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Using inner blocks

· 5 min read
Igor Obradović
WordPress Engineer

InnerBlocks in WordPress enable the creation of nested block structures within the Gutenberg editor, allowing for the development of more complex and customizable content layouts.

Why use inner blocks?

Use of inner blocks allows for more flexibility when building content. Let’s say you’re building a simple two-column layout with image on one side and content on the other side. You can define the components that will be used (e.g. header, paragraph, list, button) and then just toggle the ones you don’t need.

This approach works perfectly fine when you have a strict layout and don’t need larger content structure variations. Using inner blocks may introduce a bit more complexity - both for developers and content editors, but ultimately gives the editors much more freedom.

Another example where inner blocks are used is the Carousel block. Using inner blocks allows you to add as many slides as you'd like in your carousel. Let’s not forget about Columns and Group blocks. These also use inner blocks.

Adding inner block support

The example used in this blog post is a two-column Card that was made for a project. First thing that needs to be updated is the manifest.json file. For the sake of simplicity and not having too much code, the parts that aren’t related to the inner blocks have been removed.

"hasInnerBlocks": true,
"innerBlocksDependency": [
"attributes": {
"cardTwoColumnAllowedBlocks": {
"type": "array",
"items": {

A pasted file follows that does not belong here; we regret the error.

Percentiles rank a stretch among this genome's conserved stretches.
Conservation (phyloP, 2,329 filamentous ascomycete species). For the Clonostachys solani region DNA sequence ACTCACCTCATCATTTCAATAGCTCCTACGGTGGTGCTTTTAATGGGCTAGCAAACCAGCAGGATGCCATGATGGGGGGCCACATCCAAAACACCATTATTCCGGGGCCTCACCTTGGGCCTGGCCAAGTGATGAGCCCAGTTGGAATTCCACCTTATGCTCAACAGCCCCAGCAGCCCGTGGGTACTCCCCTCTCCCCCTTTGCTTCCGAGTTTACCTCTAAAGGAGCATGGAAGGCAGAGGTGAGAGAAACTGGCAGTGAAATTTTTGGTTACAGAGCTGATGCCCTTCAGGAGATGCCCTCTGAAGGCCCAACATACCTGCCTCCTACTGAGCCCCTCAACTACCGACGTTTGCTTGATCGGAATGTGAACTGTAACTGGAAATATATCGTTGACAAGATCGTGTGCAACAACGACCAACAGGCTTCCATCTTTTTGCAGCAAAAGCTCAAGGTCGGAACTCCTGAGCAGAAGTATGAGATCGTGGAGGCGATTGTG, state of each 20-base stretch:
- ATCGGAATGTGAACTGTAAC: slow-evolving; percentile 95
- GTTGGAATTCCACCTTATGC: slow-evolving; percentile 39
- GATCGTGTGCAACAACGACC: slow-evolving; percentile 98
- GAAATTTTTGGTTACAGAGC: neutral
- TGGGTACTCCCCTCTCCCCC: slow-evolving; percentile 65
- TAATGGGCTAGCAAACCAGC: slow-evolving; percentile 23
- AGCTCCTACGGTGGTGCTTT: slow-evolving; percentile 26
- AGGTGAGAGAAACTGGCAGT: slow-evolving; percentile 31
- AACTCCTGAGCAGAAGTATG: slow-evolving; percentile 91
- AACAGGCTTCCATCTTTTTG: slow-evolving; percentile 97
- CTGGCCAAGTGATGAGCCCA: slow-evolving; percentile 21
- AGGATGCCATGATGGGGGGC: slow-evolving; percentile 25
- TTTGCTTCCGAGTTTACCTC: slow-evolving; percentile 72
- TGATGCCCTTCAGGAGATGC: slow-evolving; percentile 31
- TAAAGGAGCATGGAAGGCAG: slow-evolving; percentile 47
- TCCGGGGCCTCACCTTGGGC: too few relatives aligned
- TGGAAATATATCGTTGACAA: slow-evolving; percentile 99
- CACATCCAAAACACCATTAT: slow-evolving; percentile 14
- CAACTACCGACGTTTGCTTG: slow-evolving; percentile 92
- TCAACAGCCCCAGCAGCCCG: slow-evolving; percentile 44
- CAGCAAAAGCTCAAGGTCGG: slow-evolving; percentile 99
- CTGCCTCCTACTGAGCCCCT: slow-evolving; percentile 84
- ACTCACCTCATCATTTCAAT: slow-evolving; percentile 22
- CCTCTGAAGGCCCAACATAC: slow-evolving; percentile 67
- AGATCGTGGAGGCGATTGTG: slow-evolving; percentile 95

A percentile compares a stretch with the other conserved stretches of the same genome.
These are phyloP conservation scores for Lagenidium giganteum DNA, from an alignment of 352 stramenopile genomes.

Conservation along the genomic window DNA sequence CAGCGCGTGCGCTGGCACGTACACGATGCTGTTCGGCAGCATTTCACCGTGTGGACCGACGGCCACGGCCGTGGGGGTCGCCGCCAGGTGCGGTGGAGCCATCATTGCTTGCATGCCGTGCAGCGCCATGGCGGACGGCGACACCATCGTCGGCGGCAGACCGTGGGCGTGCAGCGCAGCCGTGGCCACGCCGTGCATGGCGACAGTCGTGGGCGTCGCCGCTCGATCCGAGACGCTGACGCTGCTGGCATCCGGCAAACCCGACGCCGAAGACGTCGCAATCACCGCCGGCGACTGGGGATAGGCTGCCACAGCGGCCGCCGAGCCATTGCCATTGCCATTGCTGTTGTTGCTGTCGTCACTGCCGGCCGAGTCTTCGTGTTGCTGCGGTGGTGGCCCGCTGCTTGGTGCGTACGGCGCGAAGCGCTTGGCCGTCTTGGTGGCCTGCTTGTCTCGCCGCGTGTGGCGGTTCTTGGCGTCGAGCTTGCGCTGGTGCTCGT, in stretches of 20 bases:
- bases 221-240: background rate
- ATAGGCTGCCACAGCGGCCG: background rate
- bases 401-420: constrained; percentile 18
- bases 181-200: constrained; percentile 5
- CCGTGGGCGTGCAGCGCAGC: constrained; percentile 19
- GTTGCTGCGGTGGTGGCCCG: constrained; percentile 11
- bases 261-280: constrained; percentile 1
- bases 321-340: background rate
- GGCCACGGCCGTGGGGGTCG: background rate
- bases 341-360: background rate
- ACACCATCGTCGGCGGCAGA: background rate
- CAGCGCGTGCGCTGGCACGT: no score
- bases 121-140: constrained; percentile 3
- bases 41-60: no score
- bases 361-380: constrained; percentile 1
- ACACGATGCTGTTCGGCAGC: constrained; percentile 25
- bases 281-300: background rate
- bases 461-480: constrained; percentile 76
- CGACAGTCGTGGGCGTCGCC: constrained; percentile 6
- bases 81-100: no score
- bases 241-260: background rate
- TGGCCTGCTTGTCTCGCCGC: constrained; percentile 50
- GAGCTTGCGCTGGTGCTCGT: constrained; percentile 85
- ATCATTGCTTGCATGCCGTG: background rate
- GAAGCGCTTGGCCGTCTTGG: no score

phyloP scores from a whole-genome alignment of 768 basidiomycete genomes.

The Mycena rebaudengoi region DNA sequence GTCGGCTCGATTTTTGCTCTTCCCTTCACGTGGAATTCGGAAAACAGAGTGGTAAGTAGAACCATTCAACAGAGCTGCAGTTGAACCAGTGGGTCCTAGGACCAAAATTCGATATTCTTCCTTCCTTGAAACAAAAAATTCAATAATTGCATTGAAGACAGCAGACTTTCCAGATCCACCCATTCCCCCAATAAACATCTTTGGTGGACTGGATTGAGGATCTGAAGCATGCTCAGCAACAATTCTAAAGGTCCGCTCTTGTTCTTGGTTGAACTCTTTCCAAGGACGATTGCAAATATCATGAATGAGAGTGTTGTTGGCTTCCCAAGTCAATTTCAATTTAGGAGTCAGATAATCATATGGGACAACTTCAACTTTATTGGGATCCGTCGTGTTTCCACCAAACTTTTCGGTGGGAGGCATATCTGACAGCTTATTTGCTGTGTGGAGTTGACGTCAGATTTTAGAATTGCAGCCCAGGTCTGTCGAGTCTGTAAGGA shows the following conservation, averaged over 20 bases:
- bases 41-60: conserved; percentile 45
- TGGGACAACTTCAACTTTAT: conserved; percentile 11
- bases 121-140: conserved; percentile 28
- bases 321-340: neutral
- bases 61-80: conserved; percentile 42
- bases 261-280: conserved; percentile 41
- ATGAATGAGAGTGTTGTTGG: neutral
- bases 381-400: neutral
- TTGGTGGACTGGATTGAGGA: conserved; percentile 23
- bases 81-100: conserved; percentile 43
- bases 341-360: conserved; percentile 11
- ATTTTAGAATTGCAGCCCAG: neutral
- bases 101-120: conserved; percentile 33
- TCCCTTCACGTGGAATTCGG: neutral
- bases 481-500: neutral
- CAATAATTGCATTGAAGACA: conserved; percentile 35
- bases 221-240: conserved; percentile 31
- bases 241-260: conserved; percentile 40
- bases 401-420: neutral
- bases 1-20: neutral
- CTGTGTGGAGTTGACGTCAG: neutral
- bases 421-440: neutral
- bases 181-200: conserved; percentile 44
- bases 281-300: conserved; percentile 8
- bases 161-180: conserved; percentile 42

"type": "string"
"default": [

The hasInnerBlocks key defines that this block supports inner blocks. The innerBlocksDependency is generally used to output block dependencies when adding a block via CLI, but it can also be used to add inner blocks automatically. You can see an example of using it in the Columns block editor.js file.

In case we need to limit which blocks can be added inside inner blocks, we can do so with an attribute. Usually, the attribute is named {blockName}AllowedBlocks. Set the default value as an array of strings that represent block names you want to allow.

Please note that the block names must include the block namespace! (eightshift-boilerplate by default, check in Global manifest)

Now you need to pass the allowed blocks attribute into the InnerBlocks component In the {block-name}-editor.js file. Here’s an example of the code related only to the inner blocks:

import { InnerBlocks } from '@wordpress/block-editor';
import { BlockInserter } from '@eightshift/frontend-libs/scripts';

export const CardTwoColumnEditor = ({ attributes, setAttributes, clientId }) => {

const {
} = attributes;

return (
<div className={contentClass}>
allowedBlocks={(typeof cardTwoColumnAllowedBlocks === 'undefined') || cardTwoColumnAllowedBlocks}
renderAppender={() => <BlockInserter clientId={clientId} />}